August 30, 2007

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The Nanny Diaries (PG-13)
Scarlett Johansson stars in The Nanny Diaries, the tale of cartoonish Upper East Side of Manhattan moms and the women who really raise their children.

Annie Braddock (Scarlett Johansson; shades of The Graduate there?) has just graduated college with a degree in finance and anthropology. But sheís not sure that finance is for her. In fact, sheís not sure whatís for her or who she is. So, when Mrs. X (Laura Linney) and her son Grayer (Nicholas Reese Art) bump into her in Central Park (actually, tiny Grayer more or less mows her down), Annie finds herself easily siding into the role of Nanny, a position wherein her name is replaced by her profession, she gets little time for a social life and she is more or less left to raise a tiny, wealthy boy by herself. In exchange, she gets a cramped room in the back of the house (it is in the city, she thinks to herself) and decent pay (not that she ever has time to spend her wages). Her real aim with her new job is to serve as observer and Manhattanites in their natural habitat are her subjects. Mrs. X seems like a bitter, brittle woman who is self-absorbed but she also seems terrified by the constant threat of losing her husband, Mr. X (Paul Giamatti), a wealthy man who remains studiously separate from his family and seems to resent when they require his attention. (He only looks at Annie once, and then itís not at her face.) Left to the mercy of a string of nannies, Grayer is alternately pampered and horrible and lonely and darling. Nanny takes to the latter qualities and is eventually able to develop a relationship with him that involves a secret name (she calls him Grover) and her constant attempts to shield Grover from the worst parts of his parents behavior.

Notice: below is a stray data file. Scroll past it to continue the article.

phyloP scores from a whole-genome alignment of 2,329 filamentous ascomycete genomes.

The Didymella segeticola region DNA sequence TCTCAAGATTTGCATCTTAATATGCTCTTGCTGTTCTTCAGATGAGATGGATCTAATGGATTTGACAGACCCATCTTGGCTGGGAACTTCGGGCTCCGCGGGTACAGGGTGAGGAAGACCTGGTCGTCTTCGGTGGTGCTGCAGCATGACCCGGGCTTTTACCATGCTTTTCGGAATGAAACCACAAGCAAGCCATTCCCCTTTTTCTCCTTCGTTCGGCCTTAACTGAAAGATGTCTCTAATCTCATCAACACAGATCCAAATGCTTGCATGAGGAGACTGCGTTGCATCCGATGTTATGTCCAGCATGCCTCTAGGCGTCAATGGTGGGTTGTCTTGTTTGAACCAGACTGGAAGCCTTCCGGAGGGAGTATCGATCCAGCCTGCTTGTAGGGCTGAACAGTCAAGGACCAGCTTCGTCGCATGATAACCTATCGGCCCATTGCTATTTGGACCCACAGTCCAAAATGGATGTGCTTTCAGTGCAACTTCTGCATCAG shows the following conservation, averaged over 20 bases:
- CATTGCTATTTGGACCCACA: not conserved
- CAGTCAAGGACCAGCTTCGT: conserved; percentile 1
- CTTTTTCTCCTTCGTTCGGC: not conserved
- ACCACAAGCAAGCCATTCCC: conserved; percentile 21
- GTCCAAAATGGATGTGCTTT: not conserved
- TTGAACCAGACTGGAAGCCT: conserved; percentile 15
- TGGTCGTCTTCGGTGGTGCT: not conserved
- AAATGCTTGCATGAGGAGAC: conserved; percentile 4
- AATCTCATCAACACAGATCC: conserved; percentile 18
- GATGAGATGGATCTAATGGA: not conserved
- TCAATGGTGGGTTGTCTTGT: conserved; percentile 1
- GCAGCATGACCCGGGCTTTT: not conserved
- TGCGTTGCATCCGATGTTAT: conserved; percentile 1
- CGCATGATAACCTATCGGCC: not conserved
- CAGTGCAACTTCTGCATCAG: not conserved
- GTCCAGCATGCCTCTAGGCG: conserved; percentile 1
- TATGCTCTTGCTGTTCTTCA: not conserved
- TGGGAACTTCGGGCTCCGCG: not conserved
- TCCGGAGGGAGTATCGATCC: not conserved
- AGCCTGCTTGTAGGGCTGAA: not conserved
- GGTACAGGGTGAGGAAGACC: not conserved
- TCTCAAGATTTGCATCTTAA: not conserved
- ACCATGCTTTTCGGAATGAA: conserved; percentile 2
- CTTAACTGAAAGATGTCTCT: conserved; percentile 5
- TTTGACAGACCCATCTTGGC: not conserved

But is this job who Annie really is? Though diving head first into her ďcase studyĒ Annie canít tell her hardworking mother (Donna Murphy) about the job. It is, after all, exactly the kind of job Annieís mother worked hard all her life to make sure Annie would never have to take. And the job seems to be interfering with any kind of development of Annieís personal life, personified during her time with the Xs by Harvard Hottie (Chris Evans), the upper-crust boy who lives in the Xsí building and takes a shine to Annie.

Johansson has some fairly amazing qualities. Iím not talking about Johanssonís sexiness, which is well documented ó Vogue recently featured cheesecake photos of her that made her look 1940s-pin-up-girl glamorous. And itís not just her ability to wear shlubby clothes in a way that both look shlubby and yet also fabulous (itís like some kind of optical illusion and it really is amazing). Her most amazing feat is that sheís able to make movies that arenít all that smart (this movie, Scoop) seem smarter than they are. Sheís not great in this movie ó this movieís not great. But she elevates the material ó maybe itís the sarcastic, naÔve-yet-grounded delivery, or maybe itís the surprisingly well-developed sense of comic timing.

Linney is equally good at elevating the available material. Her character is not completely evil nor even completely selfish. We sense there is more to her character than shopping and the ďParents SocietyĒ meetings (wherein women who never do any parenting talk about that jobís stresses and difficulties).

The Nanny Diaries comes from the same roman a clef corner of the world as The Devil Wears Prada but that movie had more moments of sharp, delicious satire. It also had a far more annoying young female lead. Despite its rounded edges The Nanny Diaries is likeable, if lightweight. B-

Rated PG-13 for language. Written and directed by Shari Springer Berman and Robert Pulcini (from the novel of the same name by Emma McLaughlin and Nicola Kraus), The Nanny Diaries is an hour and 45 minutes long and is distributed in wide release by MGM.